After investigating what other library management technology was out there, we also had to document exactly how we interact with our current system and how we could improve that in the new library management system.
To get a picture of our processes, we gathered a big group of staff who interact with customers daily, so they understand the sort of experiences and journeys that our users take across all facets of the Library.
We spoke with one of the Customer Services Team, Liev Cherry, about the process mapping project.
How did you end up getting involved in the process mapping?
I think the reason was that I represented the weekend team – the bulk of the people in the process mapping team work through the week so they wanted someone who would know what happens at the weekend. I’ve also been here a lot less time than some, so I think (well, I hope) that I was able to give a bit of a fresh take on some of the things we do.
There was about 16 of us, and some managers too – people from each site and from all different teams and all different levels. We spent two days together mapping seven different areas of processes that we use in customer services. These included loans, renewals and returns (which was the big one) overdues and invoices, holds and requests, store requests, charges, external members and offline circulation.
How exactly do you map a process?
We did it by talking through the user journey for each of the key areas and sticking every step to the wall using post-it notes. We spent two full days looking at each process one-by-one – identifying where the process starts and who initiates it, then what the next steps are. We’d look at what currently happens or what happens manually. Sometimes this was difficult because some things happening in the system also represent something physical happening as well.
It was all about separating what the machine does and what we as staff do and then tracing the process journey and who needs to communicate with who at which point. We identified pinch points, which is where processes can get delayed, where things don’t work and where things can go wrong. We thought about what questions we might get asked and what decisions customers had to make to identify directions a process can go off in. The eye-opener for me is that everything takes a lot more steps than you think it does.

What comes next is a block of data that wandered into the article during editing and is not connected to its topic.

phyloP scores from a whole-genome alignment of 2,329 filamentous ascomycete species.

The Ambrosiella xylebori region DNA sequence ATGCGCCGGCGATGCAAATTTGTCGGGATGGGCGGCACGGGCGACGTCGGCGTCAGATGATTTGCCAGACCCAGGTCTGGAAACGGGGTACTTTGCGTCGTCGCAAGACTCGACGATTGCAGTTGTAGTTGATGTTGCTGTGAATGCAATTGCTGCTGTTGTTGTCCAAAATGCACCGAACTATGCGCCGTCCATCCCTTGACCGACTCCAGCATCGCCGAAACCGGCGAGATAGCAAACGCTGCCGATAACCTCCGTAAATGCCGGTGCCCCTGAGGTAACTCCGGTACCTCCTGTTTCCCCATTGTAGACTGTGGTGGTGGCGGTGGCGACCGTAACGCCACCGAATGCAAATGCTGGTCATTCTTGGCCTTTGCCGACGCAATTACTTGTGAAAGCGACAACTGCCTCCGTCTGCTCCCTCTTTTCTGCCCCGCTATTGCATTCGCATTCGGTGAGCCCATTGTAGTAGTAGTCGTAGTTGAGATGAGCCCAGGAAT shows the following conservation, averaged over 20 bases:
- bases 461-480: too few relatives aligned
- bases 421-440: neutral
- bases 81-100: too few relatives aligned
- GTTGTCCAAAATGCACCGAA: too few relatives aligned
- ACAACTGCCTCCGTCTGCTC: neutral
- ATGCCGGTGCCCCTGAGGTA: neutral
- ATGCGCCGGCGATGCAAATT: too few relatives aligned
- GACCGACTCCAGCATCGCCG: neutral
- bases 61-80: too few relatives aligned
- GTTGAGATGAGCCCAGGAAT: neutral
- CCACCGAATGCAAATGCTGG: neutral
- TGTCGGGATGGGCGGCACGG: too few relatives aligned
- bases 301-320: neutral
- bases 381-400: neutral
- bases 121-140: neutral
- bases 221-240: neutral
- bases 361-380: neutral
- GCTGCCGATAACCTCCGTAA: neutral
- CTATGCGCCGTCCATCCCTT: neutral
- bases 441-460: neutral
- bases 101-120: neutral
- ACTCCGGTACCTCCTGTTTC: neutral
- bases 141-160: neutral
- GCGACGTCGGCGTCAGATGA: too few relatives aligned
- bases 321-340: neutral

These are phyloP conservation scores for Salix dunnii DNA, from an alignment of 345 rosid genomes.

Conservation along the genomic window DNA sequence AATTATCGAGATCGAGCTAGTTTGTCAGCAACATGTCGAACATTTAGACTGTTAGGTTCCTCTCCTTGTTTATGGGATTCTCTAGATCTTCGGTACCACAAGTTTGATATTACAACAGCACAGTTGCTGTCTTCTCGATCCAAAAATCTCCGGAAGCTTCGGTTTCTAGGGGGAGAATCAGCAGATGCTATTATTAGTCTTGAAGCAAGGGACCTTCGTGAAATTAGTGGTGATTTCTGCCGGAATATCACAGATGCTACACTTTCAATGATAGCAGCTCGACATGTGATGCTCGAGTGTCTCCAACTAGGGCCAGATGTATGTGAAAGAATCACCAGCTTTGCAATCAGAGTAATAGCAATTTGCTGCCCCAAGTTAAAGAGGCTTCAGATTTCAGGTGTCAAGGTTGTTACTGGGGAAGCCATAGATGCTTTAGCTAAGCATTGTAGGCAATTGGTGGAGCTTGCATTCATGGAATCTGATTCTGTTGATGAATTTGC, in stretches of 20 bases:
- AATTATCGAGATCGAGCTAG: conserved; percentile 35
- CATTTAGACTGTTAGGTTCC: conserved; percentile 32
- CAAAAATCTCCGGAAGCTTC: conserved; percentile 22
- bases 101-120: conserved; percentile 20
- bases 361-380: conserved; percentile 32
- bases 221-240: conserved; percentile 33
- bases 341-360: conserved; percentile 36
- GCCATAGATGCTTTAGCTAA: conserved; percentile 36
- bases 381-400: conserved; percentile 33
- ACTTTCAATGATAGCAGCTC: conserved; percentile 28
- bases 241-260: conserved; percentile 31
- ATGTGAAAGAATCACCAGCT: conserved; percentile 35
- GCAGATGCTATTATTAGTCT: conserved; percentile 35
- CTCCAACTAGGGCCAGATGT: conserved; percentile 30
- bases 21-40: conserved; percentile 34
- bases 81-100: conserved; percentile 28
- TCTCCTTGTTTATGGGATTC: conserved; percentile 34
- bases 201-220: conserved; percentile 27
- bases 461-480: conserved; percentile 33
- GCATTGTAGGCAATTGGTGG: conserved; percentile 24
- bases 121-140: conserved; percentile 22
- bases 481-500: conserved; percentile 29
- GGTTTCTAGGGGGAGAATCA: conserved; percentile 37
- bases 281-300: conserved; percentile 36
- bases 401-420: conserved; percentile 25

It was good to take a step back and look at what you do every day that has become intuitive – almost like muscle memory. The current system is quite idiosyncratic so there are a few ways that individuals do things quite differently – we looked at what we all did in common and how we could standardise the way we do things.
How many post-its?!
They were hundreds and hundreds – in all sorts of cool colours. I’d never seen a teal post-it before! I wanted to steal some but they all got used up! We covered entire walls with them while mapping the processes – Hazel (our Customer Services Team Leader) then had the arduous job of tidying up the process maps and having them digitised and printed onto these huge A1 sheets.
What processes were highlighted as ready for change?
The process mapping project let us break everything down to the tiniest detail. We could see that there were some extra steps in the process – there was a lot of identifying where we could take fewer steps to do something. Or where customers could do things without needing our help.
More like self-service?
More empowering people to use our resources themselves rather than automation.
For example, some people do all of their renewing online, but there are a lot that still do it through us within the physical Library. It’s a huge contact driver for library users – not just questions around whether we can renew their books but a lot of people panicking because they can’t renew their books generally because one of them is very overdue. So we identified that if we have rolling renewal periods it would remove the need for people to do that. So now no-one will have to renew their books because we’ll do that automatically for them.
Another things we looked at was the massive variations in loan periods for different users – we have a few different user categories so it wasn’t always clear to customers how long they would be entitled to keep a book. When we looked at the processes, there’s actually a lot of different timings to consider as it is not standardised. So when we coupled this with the possibility of automatic renewals, it brought up the possibility of standardising loan periods for everybody.
Were there any concerns about changing the standard loan period?
We spend a lot of time explaining recalls to users who are surprised when a book they have is requested, because they thought they had it for two weeks or three months or whatever it is, when in reality they were only guaranteed it for a week.
In that sense, the timeframes in the new system haven’t changed – everyone is guaranteed a book for seven days and they must return it if it is requested. But I do think it will make things a lot more clear and easy to understand.
Currently, the bulk of students get three days to return a requested item, where as some students such as part time students – as well as those studying through the Lifelong Learning centre, researchers, disabled students, etc – get seven days. So we’re actually standardising it and bringing the number up for most people. No one will get any less time.
Of course, if anyone does have any issues returning something in the time given, they can still get in touch to discuss it and we will try to help.